We approve of the advancement of technology and intelligence.
We strive for a higher education for all via the networks.
We work to integrate the world in cooperation on the networks.
--Distribute to those that wish to know more about the Internet--
The SotMESC scholarship fund is to advance those that wish to
learn more about the computer sciences, their applications and
The qualifications are for the person desiring such a scholarship
to print a 15-20 page report in APA 4.0 detail an aspect of
All entries will be judged and measured by the SotMESC Scholarship
committee. Those that are accepted will be summarily reviewed by a
second group from the SotMESC and those that are deemed of quality will
receive scholarships based on their weighted averages.
This scholarship is open to anyone. All submissions will become
the property of the SotMESC. All authors will be recognized for their
submissions. Any and all references should be cited.
This fund is open and applicable to all accredited colleges and universities.
The amount of the scholarship and terms will vary accordingly.
P.O. Box 573
Long Beach, Ms 39560
-- Distribute this document freely as you see fit --
Date: 29 Apr 1995 13:22:30 -0400
From: "Dave Banisar" <banisar@EPIC.ORG>
Subject: File 4--CFP - Advanced Surveillance
CALL FOR PAPERS
Advanced Surveillance Technologies
Privacy International, and
Electronic Privacy Information Center
4 September 1995
Over the past decade, fundamental changes have taken place in the
nature and the environment of surveillance. New information systems
offer an unprecedented ability to identify, monitor and track a
virtually limitless number of individuals. Some leading-edge
technologies are likely to revolutionize the practice of
surveillance. The factors of cost, scale, size, location and
distance have, in many instances, become largely irrelevant.
The impact of political and economic change throughout the world has
also created unforeseen dimensions to surveillance. The evolution of
a Global Information Infrastructure will have a profound impact on
the scope of potential surveillance of individuals. The end of the
cold war and the privatization of public sector activities has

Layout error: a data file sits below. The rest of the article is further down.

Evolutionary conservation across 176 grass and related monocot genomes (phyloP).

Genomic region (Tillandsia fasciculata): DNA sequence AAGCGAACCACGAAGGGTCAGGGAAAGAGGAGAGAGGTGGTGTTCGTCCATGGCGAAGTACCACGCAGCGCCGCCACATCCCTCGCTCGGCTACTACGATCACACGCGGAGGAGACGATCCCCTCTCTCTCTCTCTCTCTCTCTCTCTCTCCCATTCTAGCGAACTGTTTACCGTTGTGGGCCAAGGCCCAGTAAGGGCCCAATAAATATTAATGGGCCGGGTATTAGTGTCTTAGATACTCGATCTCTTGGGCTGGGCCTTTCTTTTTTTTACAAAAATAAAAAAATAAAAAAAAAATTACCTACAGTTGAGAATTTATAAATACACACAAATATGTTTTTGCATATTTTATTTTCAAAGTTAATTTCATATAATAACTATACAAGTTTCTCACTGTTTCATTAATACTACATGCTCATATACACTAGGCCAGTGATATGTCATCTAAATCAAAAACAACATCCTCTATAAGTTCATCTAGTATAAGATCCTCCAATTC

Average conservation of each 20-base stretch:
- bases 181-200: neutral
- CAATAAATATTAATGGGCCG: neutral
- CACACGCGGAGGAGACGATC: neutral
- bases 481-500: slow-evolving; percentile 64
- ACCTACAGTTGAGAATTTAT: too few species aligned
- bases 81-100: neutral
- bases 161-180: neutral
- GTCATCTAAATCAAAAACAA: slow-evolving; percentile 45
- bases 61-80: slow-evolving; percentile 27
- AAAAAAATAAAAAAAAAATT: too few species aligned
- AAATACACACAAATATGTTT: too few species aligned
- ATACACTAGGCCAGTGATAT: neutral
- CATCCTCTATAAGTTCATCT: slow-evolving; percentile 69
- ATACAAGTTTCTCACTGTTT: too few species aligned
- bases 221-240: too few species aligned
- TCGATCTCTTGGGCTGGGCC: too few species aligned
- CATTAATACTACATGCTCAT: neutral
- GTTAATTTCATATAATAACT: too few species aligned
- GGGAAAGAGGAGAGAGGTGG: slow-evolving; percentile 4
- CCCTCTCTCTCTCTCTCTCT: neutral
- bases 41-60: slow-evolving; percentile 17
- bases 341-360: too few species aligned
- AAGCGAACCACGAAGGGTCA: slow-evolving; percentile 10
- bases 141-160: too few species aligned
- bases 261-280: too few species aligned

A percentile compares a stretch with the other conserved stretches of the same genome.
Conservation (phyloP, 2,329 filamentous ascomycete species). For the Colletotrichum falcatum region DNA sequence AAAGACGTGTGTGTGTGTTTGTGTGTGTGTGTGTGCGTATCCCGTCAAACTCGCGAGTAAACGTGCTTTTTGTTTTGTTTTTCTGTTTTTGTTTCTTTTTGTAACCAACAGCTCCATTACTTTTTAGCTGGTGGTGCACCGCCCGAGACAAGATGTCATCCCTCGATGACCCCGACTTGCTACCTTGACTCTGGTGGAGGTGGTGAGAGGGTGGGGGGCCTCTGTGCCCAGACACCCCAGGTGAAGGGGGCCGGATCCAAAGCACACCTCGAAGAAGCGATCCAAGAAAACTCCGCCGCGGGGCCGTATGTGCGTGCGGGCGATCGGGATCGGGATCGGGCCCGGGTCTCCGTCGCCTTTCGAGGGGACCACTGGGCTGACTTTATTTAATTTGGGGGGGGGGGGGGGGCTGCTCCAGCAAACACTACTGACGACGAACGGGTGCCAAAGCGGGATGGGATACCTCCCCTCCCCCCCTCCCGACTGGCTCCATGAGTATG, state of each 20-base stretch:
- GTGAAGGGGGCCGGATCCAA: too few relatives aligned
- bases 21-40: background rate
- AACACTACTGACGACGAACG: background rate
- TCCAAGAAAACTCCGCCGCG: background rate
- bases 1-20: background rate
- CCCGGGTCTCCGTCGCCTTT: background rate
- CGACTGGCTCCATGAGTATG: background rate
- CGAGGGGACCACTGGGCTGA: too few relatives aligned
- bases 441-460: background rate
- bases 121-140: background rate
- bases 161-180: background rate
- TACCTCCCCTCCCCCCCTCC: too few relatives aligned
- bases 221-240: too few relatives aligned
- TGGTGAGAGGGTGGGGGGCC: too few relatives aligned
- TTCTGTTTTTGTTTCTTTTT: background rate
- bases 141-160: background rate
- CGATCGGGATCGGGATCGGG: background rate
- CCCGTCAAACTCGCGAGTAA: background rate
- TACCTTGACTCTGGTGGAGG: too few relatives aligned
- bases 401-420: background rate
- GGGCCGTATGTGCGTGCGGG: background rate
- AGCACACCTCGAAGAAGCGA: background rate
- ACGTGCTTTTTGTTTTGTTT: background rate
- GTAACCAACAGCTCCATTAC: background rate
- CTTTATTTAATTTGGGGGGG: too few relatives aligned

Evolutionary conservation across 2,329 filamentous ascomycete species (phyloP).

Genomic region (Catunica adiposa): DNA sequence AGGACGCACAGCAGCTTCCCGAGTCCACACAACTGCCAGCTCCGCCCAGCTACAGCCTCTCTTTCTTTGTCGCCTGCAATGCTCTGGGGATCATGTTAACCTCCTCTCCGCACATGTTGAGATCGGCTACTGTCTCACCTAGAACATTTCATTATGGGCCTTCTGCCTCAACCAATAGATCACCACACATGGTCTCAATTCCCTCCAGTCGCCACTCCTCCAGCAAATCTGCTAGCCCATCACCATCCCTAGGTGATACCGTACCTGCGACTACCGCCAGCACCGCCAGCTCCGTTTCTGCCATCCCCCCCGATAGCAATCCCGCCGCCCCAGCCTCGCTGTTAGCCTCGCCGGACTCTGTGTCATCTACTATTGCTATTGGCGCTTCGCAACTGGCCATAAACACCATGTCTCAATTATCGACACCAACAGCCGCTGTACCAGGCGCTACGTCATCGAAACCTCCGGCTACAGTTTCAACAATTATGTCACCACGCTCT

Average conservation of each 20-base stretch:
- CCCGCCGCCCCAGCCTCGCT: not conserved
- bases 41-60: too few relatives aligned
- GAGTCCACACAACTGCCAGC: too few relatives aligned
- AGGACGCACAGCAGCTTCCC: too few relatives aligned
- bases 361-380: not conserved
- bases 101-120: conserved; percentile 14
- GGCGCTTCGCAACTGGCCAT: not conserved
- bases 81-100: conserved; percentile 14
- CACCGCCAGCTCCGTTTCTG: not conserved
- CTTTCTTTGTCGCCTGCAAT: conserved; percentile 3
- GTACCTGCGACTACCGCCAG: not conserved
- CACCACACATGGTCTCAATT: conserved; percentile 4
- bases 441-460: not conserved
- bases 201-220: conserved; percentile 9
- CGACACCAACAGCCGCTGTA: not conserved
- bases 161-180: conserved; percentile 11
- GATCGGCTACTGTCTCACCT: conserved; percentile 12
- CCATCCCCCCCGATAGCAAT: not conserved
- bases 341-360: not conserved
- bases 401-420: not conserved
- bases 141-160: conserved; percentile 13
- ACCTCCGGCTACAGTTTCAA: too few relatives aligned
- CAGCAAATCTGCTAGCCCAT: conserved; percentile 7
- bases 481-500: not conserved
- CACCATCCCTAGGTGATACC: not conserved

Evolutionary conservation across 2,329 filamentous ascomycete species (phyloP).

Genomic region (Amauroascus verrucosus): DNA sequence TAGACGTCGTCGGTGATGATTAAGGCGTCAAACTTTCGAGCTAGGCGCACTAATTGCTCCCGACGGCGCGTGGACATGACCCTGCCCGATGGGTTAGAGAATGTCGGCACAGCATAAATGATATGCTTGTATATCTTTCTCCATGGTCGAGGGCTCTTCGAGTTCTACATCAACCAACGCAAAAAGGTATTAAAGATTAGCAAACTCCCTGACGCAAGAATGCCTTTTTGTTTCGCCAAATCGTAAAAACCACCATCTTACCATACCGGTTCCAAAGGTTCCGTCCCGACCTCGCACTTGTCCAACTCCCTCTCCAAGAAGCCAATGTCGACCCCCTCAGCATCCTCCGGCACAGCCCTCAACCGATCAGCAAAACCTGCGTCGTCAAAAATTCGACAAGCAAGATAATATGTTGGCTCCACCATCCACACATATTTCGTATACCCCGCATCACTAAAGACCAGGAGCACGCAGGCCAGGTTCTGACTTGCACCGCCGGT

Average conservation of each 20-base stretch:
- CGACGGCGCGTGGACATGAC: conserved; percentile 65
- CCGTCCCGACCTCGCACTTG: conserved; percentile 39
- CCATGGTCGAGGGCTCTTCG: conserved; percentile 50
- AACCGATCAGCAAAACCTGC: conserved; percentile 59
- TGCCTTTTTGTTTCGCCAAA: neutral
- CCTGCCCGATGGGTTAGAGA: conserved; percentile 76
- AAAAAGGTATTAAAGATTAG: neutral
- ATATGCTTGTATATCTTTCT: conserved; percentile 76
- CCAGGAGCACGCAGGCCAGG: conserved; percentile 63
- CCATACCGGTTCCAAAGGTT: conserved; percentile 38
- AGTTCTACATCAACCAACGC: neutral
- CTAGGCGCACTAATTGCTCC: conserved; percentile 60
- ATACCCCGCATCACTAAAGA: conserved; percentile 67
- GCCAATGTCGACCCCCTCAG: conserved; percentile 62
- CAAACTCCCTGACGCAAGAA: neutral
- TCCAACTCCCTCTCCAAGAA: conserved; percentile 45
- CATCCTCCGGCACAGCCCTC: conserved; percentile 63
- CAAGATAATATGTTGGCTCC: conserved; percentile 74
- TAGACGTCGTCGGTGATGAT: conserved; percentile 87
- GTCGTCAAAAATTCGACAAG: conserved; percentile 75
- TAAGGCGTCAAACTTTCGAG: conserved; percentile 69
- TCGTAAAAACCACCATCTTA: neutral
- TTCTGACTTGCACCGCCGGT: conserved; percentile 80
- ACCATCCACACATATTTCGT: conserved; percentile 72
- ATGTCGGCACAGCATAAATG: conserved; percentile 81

magnified the impact of change. The merging of technologies has also
created new opportunities for wide-scale surveillance.
The nature of surveillance has changed to the extent that modern
information systems involve a pre-requisite of general surveillance
of populations. The pursuit of perfect identity has created a rush
to develop systems which create an intimacy between people and
technology. Advanced biometric identification and sophisticated ID
card systems combine with geographic tracking to create the
potential to pinpoint the location of any individual. The use of
distributed databases and data matching programs makes such tracking
economically feasible on a large scale.
Extraordinary advances have recently been made in the field of
visual surveillance. Closed Circuit Television (CCTV) systems can
digitally scan, record, reconfigure and identify human faces, even
in very poor light conditions. Remote sensing through advanced
satellite systems can combine with ground databases and
geodemographic systems to create mass surveillance of human
The globalization of information systems will take information once
and for all away from the protection and jurisdiction of national
boundaries. The development of data havens and rogue data states is
allowing highly sensitive personal information to be processed
outside any legal protection.
At a more intimate level, research is underway in more than a dozen
countries with the aim of implanting microchip technology directly
into the human brain. US and European medical institutes have
already conducted many such operations. The creation of a direct
link between the human brain and computer technology is at an
advanced stage. Such procedures are initially aimed at stimulating
dead senses and paralyzed limbs. Within two decades, it is possible
that such implants will be at a sufficiently advanced stage to
enable complex interaction between the brain and external
The science of nanotechnology, which involves the re-configuration
of individual atoms and molecules, will present the potential for
virtually undetectable covert surveillance.
These and other developments are changing the nature and meaning of
surveillance. Law has scarcely had time to address even the most
visible of these changes. Public policy lags behind the technology
by many years. The repercussions for privacy and for numerous other
aspects of law and human rights need to be considered sooner rather
This one day conference will present an overview of these
leading-edge technologies, and will assess the impact that they may